Stop the presses. While you’re at it, stop the blog posts, the tweets, the status updates, and everything else. Following the hack heard ’round the world, Sony Pictures Entertainment has been warning news outlets to refrain from publishing the fruits of the hackers’ theft: “If you do not comply with this request, and the stolen information is used or disseminated by you in any manner, Sony Pictures Entertainment will have no choice but to hold you responsible for any damage or loss arising from such use or dissemination by you.” (In layman’s terms that means, “Pretty please…”)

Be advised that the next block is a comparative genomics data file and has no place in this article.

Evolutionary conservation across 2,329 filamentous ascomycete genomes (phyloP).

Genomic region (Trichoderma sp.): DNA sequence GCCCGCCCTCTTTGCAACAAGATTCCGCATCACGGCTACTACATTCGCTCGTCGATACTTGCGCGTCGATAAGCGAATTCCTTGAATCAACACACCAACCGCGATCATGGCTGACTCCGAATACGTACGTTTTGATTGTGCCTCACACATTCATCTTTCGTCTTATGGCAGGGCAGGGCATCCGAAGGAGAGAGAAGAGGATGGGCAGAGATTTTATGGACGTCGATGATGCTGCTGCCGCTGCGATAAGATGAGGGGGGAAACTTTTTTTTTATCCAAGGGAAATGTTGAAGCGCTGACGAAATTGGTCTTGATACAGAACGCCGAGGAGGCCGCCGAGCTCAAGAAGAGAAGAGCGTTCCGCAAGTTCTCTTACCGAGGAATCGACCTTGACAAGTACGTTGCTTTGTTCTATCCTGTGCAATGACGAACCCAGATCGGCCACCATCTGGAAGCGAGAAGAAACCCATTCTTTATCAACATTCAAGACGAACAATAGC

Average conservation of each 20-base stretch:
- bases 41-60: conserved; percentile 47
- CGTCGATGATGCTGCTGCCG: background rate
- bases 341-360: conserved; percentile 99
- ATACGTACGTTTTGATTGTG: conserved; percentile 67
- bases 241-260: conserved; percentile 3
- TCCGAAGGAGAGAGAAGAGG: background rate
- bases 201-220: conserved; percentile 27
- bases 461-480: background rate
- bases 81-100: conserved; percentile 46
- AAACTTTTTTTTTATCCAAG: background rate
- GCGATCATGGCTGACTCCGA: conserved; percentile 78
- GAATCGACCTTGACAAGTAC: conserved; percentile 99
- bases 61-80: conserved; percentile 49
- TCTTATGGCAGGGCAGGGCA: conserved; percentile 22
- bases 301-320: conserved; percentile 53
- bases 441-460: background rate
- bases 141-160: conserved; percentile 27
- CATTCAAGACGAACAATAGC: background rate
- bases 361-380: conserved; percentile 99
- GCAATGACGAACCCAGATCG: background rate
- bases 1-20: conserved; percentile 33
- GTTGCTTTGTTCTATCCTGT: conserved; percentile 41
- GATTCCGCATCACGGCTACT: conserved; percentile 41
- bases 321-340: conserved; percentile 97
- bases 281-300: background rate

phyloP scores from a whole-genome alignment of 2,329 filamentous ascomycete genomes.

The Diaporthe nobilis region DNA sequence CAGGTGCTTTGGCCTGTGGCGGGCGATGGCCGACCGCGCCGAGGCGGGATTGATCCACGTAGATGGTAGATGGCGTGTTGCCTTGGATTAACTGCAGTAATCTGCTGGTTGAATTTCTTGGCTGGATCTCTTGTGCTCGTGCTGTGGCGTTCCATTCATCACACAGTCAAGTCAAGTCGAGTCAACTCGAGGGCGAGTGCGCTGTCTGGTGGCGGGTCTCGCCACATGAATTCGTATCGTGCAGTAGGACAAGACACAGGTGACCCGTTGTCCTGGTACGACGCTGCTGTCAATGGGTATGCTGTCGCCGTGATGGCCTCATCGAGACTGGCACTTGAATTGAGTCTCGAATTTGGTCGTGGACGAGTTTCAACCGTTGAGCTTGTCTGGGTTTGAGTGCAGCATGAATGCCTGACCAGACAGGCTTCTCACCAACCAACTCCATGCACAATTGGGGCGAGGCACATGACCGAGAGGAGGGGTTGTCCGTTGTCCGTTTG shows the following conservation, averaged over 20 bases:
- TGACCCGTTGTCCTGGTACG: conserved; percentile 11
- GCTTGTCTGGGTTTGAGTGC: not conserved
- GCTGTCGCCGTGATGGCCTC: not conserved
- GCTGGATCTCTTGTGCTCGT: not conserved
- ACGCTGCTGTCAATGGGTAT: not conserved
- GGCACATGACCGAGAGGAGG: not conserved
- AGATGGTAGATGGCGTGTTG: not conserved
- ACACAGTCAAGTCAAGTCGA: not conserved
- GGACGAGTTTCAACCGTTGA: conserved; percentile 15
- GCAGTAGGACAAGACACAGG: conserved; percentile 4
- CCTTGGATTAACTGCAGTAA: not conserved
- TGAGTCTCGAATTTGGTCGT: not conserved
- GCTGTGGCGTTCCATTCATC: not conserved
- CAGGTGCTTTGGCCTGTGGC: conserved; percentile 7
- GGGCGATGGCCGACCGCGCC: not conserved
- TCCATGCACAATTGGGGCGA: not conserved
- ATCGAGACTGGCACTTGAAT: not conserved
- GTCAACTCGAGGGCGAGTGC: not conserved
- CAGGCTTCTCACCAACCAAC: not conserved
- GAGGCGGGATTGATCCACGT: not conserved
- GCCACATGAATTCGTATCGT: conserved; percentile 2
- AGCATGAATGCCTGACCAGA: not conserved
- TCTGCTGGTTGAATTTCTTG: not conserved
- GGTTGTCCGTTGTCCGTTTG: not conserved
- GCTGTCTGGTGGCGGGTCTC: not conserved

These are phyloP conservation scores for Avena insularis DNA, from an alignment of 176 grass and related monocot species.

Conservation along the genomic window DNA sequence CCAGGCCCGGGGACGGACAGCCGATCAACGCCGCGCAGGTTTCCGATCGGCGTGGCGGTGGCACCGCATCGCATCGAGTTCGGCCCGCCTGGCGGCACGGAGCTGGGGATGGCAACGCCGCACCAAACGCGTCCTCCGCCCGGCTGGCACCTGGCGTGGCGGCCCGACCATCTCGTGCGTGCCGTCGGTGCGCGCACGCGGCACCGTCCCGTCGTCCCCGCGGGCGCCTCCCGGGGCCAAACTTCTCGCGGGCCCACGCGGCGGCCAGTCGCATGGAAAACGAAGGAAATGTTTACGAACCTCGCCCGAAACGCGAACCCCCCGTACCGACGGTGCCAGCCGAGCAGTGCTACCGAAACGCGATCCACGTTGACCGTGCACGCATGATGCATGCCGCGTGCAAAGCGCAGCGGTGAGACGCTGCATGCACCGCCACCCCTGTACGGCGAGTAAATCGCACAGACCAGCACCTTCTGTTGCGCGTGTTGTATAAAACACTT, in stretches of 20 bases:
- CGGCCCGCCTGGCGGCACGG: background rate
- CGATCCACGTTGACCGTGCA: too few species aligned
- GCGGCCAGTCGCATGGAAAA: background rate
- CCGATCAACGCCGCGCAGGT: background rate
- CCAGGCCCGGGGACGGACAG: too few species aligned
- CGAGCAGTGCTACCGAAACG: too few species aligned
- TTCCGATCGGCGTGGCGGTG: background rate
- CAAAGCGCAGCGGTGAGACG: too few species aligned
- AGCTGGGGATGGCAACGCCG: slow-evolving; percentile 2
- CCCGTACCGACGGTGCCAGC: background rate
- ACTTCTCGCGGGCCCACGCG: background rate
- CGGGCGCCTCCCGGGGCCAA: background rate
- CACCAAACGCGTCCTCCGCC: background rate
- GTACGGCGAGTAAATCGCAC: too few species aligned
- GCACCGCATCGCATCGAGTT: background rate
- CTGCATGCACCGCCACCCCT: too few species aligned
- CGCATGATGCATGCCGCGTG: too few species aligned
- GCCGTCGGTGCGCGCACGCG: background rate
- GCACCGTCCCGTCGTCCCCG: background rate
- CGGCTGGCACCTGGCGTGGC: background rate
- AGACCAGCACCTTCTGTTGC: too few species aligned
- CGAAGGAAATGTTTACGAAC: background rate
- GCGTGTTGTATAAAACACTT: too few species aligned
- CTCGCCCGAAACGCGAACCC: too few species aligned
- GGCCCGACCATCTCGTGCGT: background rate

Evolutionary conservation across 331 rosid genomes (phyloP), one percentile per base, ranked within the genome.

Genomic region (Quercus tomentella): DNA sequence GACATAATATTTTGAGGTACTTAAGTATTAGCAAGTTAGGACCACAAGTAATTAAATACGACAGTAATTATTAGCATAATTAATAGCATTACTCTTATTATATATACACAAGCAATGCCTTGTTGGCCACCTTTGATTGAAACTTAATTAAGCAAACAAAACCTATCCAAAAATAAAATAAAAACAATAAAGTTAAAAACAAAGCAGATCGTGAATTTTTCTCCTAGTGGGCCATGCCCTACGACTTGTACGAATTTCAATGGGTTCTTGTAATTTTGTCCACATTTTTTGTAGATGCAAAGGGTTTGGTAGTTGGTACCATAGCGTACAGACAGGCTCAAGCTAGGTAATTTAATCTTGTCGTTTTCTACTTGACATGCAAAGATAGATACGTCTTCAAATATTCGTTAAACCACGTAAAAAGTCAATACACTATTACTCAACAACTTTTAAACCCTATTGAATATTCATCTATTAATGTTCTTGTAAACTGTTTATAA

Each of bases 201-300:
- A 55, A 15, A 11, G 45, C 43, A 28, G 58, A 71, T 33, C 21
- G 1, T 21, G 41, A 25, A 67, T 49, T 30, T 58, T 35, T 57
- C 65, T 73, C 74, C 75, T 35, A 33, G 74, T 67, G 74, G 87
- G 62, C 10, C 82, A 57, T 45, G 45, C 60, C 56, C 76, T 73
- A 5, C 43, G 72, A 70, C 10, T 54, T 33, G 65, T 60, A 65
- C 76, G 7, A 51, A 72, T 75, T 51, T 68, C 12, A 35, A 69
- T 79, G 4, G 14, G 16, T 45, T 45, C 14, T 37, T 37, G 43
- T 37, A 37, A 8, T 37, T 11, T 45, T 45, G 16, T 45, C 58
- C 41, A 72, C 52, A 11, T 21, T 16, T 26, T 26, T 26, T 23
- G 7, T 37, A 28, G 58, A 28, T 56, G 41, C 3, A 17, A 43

+ Meanwhile, Aaron Sorkin wrote an op-ed arguing that the media shouldn’t be helping the hackers: “If you close your eyes you can imagine the hackers sitting in a room, combing through the documents to find the ones that will draw the most blood. And in a room next door are American journalists doing the same thing.” If you close your eyes, you can also imagine a world before hacks, leaks, recorded conversations, and captured videos swept through the global villlage at Internet speed. But those days are gone. Many of 2014’s most explosive stories started as leaks — we saw (a Staten Island chokehold), heard (an NBA owner’s racist rant), and read (the NSA’s methods and mandates) material that no one expected to be shared. When it comes to personal ethics, I actually agree with a lot of what Sorkin has to say. But the issue is moot. The future will not be embargoed.